Using Workspace to catalog your collections
When I was younger and my eyesight was more sharp, I was a collector of United States coins. I lost interest as it became more difficult for me to discern fine details, and I sold off most of my collection, but I did keep a few pieces for sentimental value.
I wish I had a tool like Kerio Workspace before I had sold.
Isn't that nice? A little work with a digital camera, some explanatory text and a few appropriate web page links and look how much more interesting this collection is.
Of course you might also include how you obtained each coin - I inherited that half cent piece from my grandfather, for example, but purchased or traded for other pieces. Documenting the value and original cost could be important for insurance purposes, too.
I also collected stamps, but gave away or sold all of those. These are a few revenue stamps that I acquired more recently:
What do you collect?
Whatever you collect, you can augment it and also more easily share it with others if you put it in Workspace. A stamp collecting club might have a Workspace instance where club members can post interesting stamps from their own collections and share knowledge with other members. An antique car club might do the same.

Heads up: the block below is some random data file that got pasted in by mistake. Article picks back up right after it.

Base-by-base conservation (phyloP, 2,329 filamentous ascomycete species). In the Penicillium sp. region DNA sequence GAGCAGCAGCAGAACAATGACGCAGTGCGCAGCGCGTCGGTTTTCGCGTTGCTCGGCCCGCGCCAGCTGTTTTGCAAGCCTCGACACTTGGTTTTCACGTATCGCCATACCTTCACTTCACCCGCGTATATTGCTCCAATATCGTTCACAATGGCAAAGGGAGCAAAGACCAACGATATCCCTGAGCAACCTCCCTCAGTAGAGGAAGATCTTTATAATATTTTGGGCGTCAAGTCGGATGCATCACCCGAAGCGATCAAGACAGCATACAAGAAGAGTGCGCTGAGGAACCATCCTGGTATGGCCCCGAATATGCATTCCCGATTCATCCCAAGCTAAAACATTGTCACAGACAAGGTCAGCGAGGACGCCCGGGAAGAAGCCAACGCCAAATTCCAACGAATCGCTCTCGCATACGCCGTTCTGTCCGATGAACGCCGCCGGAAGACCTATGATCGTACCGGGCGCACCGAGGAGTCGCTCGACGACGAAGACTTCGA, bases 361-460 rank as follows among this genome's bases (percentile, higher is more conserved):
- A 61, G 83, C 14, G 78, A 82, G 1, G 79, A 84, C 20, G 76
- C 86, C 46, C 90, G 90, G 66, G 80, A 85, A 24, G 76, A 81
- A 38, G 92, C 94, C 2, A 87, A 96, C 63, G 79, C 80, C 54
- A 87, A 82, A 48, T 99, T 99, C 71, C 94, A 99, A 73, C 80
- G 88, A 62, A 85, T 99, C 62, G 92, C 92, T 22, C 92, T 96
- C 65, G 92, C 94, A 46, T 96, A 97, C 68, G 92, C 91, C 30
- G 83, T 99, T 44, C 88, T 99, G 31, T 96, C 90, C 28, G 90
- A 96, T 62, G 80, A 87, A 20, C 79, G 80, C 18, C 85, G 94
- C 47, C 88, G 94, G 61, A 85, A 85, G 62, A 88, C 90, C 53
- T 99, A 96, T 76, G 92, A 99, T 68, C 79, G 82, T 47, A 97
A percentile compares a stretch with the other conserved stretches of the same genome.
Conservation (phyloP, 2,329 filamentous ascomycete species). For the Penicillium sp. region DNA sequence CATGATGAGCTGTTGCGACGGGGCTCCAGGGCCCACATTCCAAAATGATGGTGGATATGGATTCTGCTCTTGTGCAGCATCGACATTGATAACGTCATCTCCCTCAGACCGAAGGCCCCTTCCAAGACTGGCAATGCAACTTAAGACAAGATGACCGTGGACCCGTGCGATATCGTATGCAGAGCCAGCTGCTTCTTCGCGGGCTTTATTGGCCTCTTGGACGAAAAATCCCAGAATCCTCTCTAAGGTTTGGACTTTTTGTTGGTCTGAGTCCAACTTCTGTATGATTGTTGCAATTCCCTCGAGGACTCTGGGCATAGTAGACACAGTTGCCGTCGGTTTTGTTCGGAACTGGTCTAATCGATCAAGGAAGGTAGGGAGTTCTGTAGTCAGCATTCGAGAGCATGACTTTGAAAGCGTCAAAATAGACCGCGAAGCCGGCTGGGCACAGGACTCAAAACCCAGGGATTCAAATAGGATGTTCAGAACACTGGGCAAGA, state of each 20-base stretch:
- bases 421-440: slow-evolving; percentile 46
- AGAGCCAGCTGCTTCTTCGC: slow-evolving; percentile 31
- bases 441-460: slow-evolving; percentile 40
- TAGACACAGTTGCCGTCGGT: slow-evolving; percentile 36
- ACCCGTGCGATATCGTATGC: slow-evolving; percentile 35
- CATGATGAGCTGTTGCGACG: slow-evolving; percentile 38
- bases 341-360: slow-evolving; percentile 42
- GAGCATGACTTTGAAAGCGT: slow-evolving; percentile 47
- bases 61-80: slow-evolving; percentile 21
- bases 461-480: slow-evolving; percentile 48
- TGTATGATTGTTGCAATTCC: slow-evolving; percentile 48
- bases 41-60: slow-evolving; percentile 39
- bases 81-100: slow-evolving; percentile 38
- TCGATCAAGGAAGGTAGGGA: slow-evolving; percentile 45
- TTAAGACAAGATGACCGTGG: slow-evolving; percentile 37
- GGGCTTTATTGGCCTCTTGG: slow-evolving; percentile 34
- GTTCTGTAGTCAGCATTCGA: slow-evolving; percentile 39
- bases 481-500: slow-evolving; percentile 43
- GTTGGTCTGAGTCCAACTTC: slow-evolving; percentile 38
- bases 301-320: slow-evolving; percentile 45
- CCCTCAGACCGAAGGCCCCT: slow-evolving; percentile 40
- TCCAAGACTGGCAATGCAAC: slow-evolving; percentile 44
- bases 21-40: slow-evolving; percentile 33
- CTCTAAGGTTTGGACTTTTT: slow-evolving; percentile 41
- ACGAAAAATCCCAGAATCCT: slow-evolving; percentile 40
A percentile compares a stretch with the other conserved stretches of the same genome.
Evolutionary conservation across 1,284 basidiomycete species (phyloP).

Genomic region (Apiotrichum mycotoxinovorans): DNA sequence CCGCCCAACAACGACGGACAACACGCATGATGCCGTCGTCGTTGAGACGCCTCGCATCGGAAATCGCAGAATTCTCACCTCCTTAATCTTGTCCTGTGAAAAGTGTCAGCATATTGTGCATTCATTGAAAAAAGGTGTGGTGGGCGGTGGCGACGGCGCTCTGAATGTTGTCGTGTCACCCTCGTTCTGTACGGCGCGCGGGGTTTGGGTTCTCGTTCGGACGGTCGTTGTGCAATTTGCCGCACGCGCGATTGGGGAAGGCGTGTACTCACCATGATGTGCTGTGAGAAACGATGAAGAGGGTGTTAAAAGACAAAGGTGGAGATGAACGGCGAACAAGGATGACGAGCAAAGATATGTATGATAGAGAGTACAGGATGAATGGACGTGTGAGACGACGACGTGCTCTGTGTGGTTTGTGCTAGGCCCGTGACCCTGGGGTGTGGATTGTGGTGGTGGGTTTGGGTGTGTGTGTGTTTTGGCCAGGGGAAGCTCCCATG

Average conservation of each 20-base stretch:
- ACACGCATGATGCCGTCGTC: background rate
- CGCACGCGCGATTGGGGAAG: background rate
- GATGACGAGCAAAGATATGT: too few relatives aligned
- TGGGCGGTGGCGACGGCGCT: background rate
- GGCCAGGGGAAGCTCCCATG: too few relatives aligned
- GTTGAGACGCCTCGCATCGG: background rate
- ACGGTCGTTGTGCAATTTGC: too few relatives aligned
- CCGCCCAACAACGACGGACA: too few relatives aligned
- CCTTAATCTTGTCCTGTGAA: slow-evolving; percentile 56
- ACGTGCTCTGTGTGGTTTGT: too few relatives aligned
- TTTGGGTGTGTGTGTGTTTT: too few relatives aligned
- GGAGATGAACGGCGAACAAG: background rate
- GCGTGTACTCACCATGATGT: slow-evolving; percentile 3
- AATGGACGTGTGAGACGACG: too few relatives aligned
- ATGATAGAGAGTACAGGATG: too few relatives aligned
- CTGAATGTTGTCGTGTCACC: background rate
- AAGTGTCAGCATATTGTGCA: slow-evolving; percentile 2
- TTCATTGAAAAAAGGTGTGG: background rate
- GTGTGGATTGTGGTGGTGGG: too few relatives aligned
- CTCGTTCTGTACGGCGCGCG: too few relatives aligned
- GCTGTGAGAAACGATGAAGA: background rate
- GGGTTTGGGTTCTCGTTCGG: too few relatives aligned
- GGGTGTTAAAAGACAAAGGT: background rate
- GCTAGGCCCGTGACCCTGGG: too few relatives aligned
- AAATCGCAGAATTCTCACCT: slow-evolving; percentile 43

What will this cost?
Best of all, this is probably something that will cost you nothing. The Starter Edition of Kerio Workspace is only limited by total data storage - 10 GB if you register with Kerio. That 10 GB limit is tens of thousands of typical images, perhaps many tens of thousands: you might be hard pressed to exceed that with any collection you own.
Download the free Starter edition from Kerio's web site.. It's simple to install on your own computer (no server needed, Windows or Mac) and includes a tutorial that will help you get started quickly.
If you do manage to exceed the storage limits, Kerio Workspace is not expensive. Contact me for pricing.
I'd love to be able to revisit my old collection. Right now, the memories exist only in my head, but I'm thinking of recreating it in Workspace. It's fairly easy to find images of coins, stamps or most anything else on the web, and I'm sure that with a little work I could find images that at least very close to what I remember. I can rebuild my collection virtually at no cost other than my time. I think that will be fun and satisfying.
But why stop there? I could never afford many of the more rare coins, but I can find beautiful full-color images on the web, many of which are freely available for non-commercial use. I can have a "collection" that includes rarities that would be impossible to actually own.
Sounds like fun, doesn't it?
Got something to add? Send me email.
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